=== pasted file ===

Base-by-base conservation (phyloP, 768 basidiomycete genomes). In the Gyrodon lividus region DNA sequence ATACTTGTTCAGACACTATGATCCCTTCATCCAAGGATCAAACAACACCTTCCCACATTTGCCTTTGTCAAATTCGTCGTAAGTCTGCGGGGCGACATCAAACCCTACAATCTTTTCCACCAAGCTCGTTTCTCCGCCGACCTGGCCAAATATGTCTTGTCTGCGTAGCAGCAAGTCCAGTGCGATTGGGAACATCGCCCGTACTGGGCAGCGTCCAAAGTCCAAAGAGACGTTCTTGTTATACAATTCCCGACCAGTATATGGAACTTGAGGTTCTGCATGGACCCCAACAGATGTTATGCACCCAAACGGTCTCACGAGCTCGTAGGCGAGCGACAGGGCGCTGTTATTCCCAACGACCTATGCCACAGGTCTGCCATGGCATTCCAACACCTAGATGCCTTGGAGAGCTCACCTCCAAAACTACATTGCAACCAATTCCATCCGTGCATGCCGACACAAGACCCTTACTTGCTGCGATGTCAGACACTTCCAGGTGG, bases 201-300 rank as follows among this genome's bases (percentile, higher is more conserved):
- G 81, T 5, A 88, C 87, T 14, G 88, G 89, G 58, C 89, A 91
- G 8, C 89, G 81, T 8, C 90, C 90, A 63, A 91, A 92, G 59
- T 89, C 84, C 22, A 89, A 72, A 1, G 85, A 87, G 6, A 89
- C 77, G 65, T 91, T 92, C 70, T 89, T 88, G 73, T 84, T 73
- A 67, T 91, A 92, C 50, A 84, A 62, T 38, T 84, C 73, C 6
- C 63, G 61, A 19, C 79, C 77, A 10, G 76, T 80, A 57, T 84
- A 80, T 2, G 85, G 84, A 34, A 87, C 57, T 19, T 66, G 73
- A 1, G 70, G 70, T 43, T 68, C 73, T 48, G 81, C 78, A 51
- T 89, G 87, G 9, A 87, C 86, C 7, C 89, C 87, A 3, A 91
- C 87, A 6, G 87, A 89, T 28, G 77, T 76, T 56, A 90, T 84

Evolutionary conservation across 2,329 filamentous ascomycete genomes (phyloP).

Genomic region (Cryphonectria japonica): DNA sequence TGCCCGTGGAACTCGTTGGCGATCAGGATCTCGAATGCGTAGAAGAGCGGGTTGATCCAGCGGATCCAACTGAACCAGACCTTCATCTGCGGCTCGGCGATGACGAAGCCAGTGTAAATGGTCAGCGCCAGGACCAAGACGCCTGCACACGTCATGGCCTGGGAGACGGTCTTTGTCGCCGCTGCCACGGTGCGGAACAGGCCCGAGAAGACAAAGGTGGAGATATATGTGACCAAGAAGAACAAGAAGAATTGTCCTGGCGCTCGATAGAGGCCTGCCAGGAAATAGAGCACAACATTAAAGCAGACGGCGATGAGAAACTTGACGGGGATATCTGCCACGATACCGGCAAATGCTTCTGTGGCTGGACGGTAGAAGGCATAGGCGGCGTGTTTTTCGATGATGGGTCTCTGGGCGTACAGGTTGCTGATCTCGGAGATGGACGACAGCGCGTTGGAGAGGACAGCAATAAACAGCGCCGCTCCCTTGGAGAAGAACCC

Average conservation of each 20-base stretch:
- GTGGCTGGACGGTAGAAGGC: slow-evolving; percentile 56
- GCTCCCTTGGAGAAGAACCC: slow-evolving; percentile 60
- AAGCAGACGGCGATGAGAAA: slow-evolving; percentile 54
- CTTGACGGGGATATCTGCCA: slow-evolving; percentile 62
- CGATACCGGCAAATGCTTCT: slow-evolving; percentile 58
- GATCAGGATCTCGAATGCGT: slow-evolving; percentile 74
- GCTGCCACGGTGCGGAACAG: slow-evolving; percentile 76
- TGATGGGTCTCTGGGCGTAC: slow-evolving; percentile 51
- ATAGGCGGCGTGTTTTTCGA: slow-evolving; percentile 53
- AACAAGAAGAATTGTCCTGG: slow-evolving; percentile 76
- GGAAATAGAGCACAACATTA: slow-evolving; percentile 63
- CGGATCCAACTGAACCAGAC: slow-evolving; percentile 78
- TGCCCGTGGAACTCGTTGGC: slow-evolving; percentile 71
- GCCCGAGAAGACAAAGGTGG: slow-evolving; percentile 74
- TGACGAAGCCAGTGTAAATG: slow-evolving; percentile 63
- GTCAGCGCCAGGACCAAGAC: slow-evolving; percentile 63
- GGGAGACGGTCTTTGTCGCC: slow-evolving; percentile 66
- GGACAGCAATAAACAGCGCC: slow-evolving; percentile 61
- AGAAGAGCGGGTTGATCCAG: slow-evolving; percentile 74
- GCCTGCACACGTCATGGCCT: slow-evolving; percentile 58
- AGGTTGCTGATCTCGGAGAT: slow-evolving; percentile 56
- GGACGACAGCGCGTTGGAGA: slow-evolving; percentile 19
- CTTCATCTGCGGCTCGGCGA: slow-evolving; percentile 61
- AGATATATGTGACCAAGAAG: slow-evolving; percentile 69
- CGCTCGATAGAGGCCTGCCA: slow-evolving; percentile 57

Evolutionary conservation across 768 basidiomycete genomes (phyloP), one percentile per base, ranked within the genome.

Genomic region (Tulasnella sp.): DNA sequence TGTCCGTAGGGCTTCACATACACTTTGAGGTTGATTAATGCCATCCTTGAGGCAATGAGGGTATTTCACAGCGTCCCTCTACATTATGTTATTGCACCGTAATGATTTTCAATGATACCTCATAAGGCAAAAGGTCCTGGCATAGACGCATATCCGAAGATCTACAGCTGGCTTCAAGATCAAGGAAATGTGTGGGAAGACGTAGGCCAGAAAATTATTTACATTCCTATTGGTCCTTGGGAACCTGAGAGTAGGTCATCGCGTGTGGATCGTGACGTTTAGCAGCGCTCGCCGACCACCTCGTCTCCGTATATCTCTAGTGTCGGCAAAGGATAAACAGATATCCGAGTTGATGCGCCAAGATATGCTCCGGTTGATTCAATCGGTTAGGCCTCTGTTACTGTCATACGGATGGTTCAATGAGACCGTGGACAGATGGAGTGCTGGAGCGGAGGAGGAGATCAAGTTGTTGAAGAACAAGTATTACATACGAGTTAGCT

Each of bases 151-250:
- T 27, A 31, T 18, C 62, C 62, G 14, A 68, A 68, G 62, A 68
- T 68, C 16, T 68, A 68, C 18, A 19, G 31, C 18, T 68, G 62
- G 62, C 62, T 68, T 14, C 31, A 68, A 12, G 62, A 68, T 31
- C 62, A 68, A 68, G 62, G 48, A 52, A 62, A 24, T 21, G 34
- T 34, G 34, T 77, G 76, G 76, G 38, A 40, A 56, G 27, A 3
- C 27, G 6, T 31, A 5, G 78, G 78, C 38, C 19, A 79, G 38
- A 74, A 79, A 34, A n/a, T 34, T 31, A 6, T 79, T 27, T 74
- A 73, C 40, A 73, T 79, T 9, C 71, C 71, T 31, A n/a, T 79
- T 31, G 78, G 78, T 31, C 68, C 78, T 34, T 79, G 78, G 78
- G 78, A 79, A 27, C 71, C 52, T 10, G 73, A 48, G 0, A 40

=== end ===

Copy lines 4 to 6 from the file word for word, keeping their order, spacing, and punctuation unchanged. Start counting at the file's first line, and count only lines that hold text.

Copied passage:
- T 89, C 84, C 22, A 89, A 72, A 1, G 85, A 87, G 6, A 89
- C 77, G 65, T 91, T 92, C 70, T 89, T 88, G 73, T 84, T 73
- A 67, T 91, A 92, C 50, A 84, A 62, T 38, T 84, C 73, C 6